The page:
Prepublication version of the final UST regulations This is the full 468 page document that explains the rationale behind the changes that were made to the regulations and includes the new regulations. The first half is an explanation that helps the reader to understand what the EPA considered, such as suggestions from commenters, during the discussion and decision making and the rationale for the decisions that were made. Here are the page numbers to go with the Table of Contents. That should help you navigate this big document 🙂

Red Line Strikeout of 40 CFR part 280 and 40 CFR part 281 This is 141 pages but is very helpful if you are used to looking up information in the regs already. This shows the differences between the regulations we are currently using/looking at, and the changes that have been made to the regulations.

MUSTs for USTs If you are new to owning or operating underground storage tanks, start here. TAIT recommends all Owners and Operators download and read the updated MUSTs for USTs. It’s an instruction manual that provides a nice straightforward explanation of requirements when owning and working with underground storage tanks. It’s 40 pages.

Regulatory impact analysis 167 pages, Potential costs, benefits and other impacts of the updated regs. They’re referred to in the Prepublication Version of the Regs as well. This may be good for giving an explanation of what we might expect to see overall, like the number of facilities affected.

Response to comments document 181 pages, if you commented on the regs and want to see the responses given, this is where you would look. Comments are also referred to in the Prepublication version of the final regs.

I hope this serves as a nice reference for you, and this should make finding what you are looking for even easier 🙂 For a more details, see the announcement blog 2015 Revised Underground Storage Tank Regulations.
Picture of the TAIT 50th Anniversary Logo

Here are more related blogs:

Here are Page Numbers for the 468p Prepublication Version of the Final UST Regulations

Are you reviewing the 2015 Revised UST Regs to find out what applies to you?

I have been, and there is a lot to read! I found it extremely helpful to add page numbers to my table of contents for quick reference when going through the 468 page document, called the Prepublication version of the final UST regulations. I’m sharing those numbers with you, too! This should make finding what you are looking for even easier 🙂 Although the formatting doesn’t copy properly, it’s in the same order and I’ll put the page numbers (in parenthesis) and bold them so they stand out for you.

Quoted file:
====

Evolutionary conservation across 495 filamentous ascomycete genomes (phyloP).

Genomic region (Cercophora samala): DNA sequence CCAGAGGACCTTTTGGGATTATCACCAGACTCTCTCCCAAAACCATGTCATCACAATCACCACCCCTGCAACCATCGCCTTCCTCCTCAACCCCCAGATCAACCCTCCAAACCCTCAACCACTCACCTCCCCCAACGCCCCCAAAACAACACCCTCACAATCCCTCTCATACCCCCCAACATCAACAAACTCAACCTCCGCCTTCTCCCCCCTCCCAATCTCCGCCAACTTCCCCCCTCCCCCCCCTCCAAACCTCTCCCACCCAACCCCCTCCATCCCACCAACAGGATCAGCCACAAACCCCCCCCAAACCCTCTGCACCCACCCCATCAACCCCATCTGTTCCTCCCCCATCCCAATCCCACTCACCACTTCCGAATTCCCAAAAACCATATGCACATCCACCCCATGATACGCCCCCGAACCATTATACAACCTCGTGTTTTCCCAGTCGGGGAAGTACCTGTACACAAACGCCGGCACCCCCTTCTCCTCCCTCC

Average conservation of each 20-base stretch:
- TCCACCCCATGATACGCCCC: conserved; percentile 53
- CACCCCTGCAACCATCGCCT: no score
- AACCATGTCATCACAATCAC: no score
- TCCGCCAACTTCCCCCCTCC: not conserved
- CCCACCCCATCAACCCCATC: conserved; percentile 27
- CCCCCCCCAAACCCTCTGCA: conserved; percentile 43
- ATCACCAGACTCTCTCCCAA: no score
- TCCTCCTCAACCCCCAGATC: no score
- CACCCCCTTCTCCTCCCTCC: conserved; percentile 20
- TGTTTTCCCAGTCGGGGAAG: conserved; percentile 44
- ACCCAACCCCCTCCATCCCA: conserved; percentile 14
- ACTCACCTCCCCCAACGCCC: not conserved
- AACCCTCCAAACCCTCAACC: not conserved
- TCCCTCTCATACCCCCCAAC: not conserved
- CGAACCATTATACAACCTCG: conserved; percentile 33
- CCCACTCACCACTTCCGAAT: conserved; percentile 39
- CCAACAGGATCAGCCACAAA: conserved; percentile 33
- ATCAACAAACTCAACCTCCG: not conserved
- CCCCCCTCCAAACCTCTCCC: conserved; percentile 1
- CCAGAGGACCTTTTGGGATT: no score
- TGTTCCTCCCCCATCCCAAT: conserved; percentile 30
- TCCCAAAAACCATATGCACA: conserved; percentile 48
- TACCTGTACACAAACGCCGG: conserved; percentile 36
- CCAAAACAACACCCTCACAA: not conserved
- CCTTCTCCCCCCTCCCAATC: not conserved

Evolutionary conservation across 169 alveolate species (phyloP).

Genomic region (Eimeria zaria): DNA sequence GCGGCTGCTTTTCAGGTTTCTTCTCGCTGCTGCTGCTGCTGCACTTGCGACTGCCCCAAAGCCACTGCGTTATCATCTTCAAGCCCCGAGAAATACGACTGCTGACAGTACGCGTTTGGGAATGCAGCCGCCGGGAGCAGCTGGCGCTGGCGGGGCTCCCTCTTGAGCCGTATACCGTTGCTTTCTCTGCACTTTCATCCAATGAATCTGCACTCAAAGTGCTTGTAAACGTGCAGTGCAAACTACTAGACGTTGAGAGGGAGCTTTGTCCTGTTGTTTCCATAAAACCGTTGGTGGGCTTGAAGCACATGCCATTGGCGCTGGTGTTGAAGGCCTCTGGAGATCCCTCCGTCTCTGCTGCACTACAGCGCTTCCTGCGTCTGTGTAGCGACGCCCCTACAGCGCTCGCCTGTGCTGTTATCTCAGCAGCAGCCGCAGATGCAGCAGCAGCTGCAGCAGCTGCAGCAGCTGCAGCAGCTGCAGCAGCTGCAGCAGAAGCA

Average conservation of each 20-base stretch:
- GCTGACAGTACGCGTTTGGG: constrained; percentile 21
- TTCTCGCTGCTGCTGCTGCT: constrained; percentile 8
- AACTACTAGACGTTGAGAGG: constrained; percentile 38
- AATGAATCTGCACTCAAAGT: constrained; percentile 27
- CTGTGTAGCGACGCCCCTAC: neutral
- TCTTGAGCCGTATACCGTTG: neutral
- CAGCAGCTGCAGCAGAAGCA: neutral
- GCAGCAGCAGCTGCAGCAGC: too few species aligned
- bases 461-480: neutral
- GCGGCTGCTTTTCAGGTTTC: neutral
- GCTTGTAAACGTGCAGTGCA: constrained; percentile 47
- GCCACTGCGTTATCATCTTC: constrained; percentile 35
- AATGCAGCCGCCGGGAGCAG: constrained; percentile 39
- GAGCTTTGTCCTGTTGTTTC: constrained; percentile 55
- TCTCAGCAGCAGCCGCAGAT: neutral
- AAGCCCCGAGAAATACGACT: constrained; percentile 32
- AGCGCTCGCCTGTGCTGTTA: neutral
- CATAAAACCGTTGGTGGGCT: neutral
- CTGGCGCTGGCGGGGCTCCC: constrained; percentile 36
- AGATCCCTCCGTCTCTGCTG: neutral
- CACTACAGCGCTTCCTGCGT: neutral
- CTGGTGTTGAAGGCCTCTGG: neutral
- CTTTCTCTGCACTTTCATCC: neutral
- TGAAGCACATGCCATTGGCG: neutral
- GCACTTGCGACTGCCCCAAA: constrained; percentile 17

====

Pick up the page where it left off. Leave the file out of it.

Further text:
Picture of Melanie's 2015 UST Regulations Binder

We like to help you understand the UST regulations. TAIT stays abreast of current and upcoming regulations and performs tank work around the country. From fueling system design and installation, ongoing compliance inspections and testing, repairs and upgrades, to tank replacements, removals and closures, TAIT can assist you with your tank projects. In the business over 50 years, we are experts and can your nationwide tank compliance program or perform one inspection for you. Plan for the future – these regs are coming (we do have time, from immediate, to one year, up to three years for some changes) Reach out to me and tell me what you’re considering, I’ll be happy to discuss your options with you. Melanie Nelson mnelson@tait.com 214-531-9377

Prepublication Version of the Final UST Regulations Table of Contents

I. General Information (6)

Does this Action Apply to Me? (6)

II. Authority (6)

III. Background (7)

A. Changes to the UST Regulations (7)

B. History of the UST Laws and Regulations (12)

C. Potential Impact of this Regulation (13)

D. EPA’s Process in Deciding Which Changes to Incorporate in the Regulations (15)

E. Implementation Timeframe (17)

IV. Revisions to the Requirements for Owners and Operators of Underground Storage Tank Systems (19)